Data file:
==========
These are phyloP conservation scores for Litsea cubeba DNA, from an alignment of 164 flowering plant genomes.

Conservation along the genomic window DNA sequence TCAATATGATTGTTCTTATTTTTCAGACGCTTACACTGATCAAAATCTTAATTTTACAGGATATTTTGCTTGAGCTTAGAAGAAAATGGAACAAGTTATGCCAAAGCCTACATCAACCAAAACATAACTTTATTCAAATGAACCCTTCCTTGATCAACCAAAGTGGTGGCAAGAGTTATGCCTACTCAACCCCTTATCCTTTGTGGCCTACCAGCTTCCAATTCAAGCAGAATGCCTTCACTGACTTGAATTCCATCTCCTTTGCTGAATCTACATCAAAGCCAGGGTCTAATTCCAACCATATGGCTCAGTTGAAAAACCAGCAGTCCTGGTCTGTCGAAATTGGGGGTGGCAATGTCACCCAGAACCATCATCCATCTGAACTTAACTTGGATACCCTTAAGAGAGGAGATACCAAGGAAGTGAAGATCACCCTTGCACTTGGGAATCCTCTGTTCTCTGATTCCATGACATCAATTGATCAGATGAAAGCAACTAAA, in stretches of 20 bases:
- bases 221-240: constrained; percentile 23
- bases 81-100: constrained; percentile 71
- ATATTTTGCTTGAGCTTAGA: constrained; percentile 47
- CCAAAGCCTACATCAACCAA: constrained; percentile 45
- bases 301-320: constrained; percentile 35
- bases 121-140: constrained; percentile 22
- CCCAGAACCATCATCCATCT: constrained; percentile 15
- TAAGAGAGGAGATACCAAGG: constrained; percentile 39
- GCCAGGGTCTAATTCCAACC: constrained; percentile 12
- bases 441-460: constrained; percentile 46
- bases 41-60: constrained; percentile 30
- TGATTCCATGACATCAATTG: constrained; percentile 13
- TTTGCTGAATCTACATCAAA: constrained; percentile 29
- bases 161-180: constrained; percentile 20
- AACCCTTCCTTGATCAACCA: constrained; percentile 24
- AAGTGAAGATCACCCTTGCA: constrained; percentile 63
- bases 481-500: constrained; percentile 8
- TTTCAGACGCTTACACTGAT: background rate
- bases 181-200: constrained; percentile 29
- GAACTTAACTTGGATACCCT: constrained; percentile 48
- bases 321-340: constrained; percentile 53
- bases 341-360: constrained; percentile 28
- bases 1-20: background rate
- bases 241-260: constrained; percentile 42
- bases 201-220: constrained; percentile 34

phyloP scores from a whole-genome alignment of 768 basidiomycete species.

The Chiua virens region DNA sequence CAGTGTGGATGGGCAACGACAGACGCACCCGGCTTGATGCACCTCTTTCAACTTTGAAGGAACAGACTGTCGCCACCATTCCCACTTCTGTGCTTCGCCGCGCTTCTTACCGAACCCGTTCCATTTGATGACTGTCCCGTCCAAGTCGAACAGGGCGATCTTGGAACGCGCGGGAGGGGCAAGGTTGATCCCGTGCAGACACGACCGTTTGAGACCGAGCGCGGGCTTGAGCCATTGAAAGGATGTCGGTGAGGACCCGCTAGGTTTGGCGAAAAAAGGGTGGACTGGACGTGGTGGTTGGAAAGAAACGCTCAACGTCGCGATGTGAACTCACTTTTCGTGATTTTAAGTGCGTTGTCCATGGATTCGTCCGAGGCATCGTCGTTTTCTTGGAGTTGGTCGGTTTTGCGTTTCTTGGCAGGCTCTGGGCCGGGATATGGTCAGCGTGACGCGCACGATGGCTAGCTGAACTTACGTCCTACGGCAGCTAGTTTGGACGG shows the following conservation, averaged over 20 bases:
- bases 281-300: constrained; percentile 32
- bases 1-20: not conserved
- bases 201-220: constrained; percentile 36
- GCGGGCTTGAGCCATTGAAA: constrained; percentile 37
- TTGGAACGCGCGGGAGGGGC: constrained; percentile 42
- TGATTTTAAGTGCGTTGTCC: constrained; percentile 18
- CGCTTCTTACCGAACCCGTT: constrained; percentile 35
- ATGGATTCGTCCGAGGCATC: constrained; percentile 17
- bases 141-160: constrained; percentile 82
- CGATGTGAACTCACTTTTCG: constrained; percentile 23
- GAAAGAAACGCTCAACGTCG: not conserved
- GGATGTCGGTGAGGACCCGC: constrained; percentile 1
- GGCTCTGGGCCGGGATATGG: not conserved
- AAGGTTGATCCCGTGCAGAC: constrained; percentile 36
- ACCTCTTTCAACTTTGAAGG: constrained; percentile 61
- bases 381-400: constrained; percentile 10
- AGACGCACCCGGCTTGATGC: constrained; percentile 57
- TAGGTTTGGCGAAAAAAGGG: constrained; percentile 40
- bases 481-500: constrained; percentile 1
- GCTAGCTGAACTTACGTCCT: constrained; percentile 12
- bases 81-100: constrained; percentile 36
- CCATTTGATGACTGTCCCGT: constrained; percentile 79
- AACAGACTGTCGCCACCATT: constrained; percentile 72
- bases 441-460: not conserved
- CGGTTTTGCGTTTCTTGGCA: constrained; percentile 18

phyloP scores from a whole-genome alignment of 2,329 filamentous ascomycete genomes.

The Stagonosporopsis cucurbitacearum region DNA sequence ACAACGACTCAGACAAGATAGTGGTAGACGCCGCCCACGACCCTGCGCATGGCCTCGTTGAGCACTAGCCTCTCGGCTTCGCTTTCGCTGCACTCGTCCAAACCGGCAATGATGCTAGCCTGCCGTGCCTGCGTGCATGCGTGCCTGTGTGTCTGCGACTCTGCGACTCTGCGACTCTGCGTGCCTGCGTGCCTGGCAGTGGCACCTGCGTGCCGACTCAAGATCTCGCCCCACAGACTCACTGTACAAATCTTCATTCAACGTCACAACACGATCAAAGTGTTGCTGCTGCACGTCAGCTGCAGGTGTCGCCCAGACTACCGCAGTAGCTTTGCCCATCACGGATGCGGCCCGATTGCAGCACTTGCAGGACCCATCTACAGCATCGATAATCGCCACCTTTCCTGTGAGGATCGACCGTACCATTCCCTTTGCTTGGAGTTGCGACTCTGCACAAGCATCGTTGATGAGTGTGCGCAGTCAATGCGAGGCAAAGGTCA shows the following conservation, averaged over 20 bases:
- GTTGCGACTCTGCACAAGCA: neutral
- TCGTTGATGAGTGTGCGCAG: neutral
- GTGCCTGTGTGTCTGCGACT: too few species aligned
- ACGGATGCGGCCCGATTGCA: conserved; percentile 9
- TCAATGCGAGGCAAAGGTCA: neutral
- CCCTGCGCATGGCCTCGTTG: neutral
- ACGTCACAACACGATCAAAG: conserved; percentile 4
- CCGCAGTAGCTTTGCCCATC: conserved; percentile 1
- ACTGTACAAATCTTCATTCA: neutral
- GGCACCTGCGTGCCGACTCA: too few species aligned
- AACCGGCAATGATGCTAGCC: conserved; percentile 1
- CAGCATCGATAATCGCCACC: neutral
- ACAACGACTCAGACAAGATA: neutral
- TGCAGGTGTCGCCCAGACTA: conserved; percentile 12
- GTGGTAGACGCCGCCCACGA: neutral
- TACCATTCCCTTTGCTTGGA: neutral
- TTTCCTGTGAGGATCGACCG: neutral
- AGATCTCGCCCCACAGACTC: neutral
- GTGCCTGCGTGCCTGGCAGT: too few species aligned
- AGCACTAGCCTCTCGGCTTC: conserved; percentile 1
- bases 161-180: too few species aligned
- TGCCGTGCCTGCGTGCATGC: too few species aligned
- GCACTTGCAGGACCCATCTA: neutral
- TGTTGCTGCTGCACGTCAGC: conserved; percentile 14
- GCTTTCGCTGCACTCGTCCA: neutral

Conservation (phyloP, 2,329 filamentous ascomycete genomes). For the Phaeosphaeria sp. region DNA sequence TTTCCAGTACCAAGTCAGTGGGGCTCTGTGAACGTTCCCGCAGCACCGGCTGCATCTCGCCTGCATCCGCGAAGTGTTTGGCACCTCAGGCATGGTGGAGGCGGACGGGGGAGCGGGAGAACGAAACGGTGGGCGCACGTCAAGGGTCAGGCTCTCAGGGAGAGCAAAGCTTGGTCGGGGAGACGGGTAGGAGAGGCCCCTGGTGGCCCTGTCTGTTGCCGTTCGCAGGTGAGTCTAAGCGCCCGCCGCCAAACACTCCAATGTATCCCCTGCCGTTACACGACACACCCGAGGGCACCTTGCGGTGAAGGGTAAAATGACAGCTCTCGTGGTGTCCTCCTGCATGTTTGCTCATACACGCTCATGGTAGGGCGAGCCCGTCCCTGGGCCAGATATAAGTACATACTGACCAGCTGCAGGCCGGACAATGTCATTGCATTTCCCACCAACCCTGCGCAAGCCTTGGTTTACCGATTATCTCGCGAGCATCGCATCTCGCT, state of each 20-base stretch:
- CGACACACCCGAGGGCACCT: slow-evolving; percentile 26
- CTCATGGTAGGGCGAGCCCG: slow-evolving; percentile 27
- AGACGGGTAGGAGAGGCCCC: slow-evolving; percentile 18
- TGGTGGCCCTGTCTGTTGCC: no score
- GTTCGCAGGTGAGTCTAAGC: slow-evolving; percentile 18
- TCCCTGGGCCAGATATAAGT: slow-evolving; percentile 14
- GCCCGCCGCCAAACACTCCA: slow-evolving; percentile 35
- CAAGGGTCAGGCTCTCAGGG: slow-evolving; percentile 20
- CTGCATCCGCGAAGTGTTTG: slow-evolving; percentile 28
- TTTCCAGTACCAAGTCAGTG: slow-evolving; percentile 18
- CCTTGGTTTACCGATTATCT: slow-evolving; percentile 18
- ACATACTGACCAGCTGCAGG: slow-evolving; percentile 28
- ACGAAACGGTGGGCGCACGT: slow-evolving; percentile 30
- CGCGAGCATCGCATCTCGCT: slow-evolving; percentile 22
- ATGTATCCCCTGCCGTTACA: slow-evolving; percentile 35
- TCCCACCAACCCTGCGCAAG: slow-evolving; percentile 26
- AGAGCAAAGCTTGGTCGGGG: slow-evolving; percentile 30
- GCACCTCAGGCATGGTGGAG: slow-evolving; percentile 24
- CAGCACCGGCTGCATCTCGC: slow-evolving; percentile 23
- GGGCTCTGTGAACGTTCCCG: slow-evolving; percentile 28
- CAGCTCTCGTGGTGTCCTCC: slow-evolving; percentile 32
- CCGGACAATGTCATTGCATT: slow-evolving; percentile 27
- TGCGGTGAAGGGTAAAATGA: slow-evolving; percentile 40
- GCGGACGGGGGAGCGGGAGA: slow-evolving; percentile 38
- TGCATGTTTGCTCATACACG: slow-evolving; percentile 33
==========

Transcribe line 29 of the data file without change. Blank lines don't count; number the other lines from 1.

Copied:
The Chiua virens region DNA sequence CAGTGTGGATGGGCAACGACAGACGCACCCGGCTTGATGCACCTCTTTCAACTTTGAAGGAACAGACTGTCGCCACCATTCCCACTTCTGTGCTTCGCCGCGCTTCTTACCGAACCCGTTCCATTTGATGACTGTCCCGTCCAAGTCGAACAGGGCGATCTTGGAACGCGCGGGAGGGGCAAGGTTGATCCCGTGCAGACACGACCGTTTGAGACCGAGCGCGGGCTTGAGCCATTGAAAGGATGTCGGTGAGGACCCGCTAGGTTTGGCGAAAAAAGGGTGGACTGGACGTGGTGGTTGGAAAGAAACGCTCAACGTCGCGATGTGAACTCACTTTTCGTGATTTTAAGTGCGTTGTCCATGGATTCGTCCGAGGCATCGTCGTTTTCTTGGAGTTGGTCGGTTTTGCGTTTCTTGGCAGGCTCTGGGCCGGGATATGGTCAGCGTGACGCGCACGATGGCTAGCTGAACTTACGTCCTACGGCAGCTAGTTTGGACGG shows the following conservation, averaged over 20 bases: